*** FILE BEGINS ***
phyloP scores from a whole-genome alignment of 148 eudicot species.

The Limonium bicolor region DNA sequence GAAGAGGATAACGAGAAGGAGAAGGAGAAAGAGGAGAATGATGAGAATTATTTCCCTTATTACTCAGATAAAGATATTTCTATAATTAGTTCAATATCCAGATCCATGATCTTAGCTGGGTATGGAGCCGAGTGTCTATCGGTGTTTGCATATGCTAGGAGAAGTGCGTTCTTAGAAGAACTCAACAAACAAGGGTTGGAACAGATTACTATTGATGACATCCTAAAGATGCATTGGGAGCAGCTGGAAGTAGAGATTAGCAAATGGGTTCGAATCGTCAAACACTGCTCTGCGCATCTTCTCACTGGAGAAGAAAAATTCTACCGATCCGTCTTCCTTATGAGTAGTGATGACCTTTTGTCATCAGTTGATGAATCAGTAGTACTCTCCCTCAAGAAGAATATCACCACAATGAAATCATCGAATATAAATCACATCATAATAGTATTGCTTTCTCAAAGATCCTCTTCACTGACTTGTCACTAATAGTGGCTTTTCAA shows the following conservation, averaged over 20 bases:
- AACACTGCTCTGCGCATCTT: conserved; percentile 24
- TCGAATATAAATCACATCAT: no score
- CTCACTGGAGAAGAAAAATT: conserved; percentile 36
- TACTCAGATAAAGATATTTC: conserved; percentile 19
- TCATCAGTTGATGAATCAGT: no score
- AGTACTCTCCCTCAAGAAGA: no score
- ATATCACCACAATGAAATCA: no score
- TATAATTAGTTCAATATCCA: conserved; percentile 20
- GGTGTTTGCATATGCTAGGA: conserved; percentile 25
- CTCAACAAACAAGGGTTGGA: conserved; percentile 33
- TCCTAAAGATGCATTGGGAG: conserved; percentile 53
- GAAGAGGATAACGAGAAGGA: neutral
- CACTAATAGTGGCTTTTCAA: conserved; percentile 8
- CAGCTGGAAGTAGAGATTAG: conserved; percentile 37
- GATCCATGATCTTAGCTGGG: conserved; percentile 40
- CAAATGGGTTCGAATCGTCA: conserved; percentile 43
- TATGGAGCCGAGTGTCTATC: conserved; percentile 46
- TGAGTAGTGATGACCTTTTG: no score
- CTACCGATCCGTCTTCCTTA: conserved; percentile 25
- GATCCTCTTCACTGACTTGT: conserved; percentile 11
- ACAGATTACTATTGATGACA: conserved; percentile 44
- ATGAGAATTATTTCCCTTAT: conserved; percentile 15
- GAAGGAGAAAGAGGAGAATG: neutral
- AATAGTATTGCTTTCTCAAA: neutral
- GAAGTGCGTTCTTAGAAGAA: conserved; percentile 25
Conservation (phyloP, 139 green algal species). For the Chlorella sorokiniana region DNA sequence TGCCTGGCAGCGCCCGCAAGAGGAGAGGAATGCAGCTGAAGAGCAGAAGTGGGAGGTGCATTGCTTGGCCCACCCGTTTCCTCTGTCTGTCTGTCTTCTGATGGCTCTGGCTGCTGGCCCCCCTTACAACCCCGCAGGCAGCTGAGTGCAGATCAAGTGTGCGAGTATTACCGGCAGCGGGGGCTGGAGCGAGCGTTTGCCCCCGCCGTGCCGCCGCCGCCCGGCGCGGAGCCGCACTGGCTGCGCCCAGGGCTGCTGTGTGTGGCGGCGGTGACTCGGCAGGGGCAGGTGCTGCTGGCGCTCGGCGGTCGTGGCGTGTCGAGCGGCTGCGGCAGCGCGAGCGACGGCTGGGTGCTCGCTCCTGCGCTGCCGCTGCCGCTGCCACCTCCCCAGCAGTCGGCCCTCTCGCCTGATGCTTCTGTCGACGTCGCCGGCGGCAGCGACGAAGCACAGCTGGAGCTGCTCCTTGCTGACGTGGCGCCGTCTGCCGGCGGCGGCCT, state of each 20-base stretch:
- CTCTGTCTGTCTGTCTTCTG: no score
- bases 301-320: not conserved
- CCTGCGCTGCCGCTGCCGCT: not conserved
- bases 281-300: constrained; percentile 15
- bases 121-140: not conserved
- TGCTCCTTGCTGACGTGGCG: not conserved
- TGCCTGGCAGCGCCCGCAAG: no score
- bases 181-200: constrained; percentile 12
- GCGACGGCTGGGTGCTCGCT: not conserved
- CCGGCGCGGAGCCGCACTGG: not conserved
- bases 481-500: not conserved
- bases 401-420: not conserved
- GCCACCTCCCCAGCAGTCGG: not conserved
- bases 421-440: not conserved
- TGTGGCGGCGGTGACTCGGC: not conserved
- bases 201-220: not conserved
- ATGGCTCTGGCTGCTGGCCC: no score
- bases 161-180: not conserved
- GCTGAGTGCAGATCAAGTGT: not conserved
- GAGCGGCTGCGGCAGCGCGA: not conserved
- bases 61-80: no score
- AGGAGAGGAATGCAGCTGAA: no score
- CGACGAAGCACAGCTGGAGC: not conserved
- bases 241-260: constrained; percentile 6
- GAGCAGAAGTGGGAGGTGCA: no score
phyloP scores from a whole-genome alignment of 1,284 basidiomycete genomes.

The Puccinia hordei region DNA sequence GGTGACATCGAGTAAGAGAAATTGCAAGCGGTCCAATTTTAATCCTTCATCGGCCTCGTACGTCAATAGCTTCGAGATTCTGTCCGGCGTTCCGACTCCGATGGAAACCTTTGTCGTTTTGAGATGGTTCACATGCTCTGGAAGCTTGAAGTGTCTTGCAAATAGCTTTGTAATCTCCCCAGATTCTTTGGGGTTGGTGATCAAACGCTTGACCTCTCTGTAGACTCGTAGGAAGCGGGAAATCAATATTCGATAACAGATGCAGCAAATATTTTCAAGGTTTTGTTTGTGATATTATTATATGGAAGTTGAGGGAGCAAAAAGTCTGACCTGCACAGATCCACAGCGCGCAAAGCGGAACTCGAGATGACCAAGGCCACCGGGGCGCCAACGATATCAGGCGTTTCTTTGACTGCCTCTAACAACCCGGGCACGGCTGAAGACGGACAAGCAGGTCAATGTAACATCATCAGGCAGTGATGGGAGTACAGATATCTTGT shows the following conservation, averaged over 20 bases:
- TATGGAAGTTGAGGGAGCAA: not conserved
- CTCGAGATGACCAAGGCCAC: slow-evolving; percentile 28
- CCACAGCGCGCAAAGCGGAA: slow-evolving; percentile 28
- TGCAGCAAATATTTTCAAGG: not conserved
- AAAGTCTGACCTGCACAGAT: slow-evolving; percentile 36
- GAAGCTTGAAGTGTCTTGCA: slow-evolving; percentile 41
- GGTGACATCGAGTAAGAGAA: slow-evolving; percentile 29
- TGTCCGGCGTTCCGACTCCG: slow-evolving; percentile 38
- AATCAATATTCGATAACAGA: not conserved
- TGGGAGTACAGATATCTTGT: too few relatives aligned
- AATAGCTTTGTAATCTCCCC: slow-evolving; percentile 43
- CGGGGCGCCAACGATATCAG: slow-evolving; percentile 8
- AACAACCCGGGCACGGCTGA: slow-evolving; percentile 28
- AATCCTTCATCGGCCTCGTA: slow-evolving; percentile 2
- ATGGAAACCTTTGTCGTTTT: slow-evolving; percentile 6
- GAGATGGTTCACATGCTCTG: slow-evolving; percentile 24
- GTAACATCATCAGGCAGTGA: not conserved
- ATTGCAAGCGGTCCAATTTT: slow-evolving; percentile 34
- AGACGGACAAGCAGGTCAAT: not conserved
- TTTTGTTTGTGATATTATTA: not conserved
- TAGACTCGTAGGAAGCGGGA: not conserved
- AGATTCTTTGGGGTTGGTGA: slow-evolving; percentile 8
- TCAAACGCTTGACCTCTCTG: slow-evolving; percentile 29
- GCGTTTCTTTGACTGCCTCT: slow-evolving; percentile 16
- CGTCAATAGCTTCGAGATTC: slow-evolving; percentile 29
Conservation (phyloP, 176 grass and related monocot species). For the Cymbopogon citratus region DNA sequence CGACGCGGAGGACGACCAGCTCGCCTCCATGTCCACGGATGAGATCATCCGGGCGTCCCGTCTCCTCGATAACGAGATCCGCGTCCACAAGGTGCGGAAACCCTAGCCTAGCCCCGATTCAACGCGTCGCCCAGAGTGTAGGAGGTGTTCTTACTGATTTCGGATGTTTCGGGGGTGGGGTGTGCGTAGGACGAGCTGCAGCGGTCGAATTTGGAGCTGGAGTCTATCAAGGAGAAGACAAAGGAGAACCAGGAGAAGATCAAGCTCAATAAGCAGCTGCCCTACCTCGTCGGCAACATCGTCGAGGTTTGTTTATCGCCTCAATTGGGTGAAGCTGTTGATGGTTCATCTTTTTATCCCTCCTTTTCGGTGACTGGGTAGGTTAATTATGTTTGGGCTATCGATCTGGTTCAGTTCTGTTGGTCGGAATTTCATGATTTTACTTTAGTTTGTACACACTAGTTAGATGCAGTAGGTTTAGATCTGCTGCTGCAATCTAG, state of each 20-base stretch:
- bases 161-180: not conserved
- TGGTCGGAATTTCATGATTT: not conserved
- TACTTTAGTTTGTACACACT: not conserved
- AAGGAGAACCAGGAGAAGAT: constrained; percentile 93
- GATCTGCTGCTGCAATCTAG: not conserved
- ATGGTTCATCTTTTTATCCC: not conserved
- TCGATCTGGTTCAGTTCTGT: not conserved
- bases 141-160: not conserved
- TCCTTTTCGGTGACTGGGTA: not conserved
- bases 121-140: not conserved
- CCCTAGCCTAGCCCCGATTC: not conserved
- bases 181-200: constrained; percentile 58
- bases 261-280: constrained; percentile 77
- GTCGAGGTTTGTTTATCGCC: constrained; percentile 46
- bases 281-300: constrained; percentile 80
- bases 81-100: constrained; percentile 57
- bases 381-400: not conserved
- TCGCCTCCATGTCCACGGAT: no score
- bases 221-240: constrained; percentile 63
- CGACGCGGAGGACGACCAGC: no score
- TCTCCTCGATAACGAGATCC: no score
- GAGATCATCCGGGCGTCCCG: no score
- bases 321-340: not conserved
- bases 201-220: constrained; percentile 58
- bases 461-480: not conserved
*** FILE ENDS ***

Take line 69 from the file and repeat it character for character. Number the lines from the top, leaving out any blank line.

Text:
- AATCCTTCATCGGCCTCGTA: slow-evolving; percentile 2